Vulnerability Assessment of Syrian Refugees in Lebanon
A vital tool of the humanitarian response to understand the needs of Syrian refugees in Lebanon.
The Vulnerability Assessment of Syrian Refugees in Lebanon (VASyR) is a yearly study carried out by UNHCR, WFP, and UNICEF. It is a vital tool of the humanitarian response to understand the needs of Syrian refugees in Lebanon. The full report details a series of recommendations that will inform future humanitarian programming in Lebanon.
The 2018 Vulnerability Assessment of Syrian Refugees (VASyR) concludes that despite some improvements in some areas thanks to the extensive humanitarian response in the country, the situation of refugees remains precarious.
The report highlights that 69 percent of Syrian refugee families remain below the poverty line and that over half live below the survival minimum expenditure basket of USD 2.90 per day. To make up for economic shortcomings, over 90 percent of Syrian refugee households continue to apply a variety of negative coping strategies, especially those harmful to children. Food-related coping strategies range from eating cheaper food to spending days without eating.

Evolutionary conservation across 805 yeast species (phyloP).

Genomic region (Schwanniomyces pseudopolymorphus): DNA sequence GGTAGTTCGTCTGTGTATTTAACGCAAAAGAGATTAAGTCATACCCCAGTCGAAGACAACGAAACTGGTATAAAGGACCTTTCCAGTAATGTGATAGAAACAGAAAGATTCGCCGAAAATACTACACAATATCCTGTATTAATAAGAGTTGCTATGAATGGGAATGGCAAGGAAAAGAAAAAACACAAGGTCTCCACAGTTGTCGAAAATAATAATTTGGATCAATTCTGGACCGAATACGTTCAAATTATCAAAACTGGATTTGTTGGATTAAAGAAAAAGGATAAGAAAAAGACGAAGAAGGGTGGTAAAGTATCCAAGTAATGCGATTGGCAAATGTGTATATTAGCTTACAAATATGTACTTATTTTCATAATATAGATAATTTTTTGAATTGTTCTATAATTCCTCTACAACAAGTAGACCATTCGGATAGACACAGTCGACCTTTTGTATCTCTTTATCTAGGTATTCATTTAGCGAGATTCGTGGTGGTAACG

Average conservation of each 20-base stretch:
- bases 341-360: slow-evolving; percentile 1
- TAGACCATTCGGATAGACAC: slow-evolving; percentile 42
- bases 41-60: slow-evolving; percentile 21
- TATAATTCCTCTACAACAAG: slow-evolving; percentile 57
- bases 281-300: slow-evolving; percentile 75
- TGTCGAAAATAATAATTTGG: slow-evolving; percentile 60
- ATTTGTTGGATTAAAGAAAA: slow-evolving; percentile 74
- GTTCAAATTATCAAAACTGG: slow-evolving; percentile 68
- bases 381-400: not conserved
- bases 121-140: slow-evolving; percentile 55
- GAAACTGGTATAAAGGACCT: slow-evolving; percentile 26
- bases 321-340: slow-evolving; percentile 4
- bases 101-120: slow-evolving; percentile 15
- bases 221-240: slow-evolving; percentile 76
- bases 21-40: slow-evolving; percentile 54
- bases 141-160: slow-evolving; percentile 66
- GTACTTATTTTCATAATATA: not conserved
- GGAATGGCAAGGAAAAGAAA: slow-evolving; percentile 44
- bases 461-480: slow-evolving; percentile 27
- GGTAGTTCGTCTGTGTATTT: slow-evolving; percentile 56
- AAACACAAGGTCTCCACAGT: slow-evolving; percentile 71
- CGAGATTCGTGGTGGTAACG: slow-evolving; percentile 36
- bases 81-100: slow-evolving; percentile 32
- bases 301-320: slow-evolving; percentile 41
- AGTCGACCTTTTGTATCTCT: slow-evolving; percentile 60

While child labour continues to be an issue among Syrian refugee children and child marriage is increasing in prevalence, there is better news of school enrolments where numbers continue to rise.
The past twelve months have witnessed a marked deterioration in shelter conditions amongst Syrian refugee households and an increase in the number of refugees living in non-permanent structures.
“These findings are a reminder to all of us that the situation for children is becoming more delicate,” said Tanya Chapuisat, UNICEF Representative.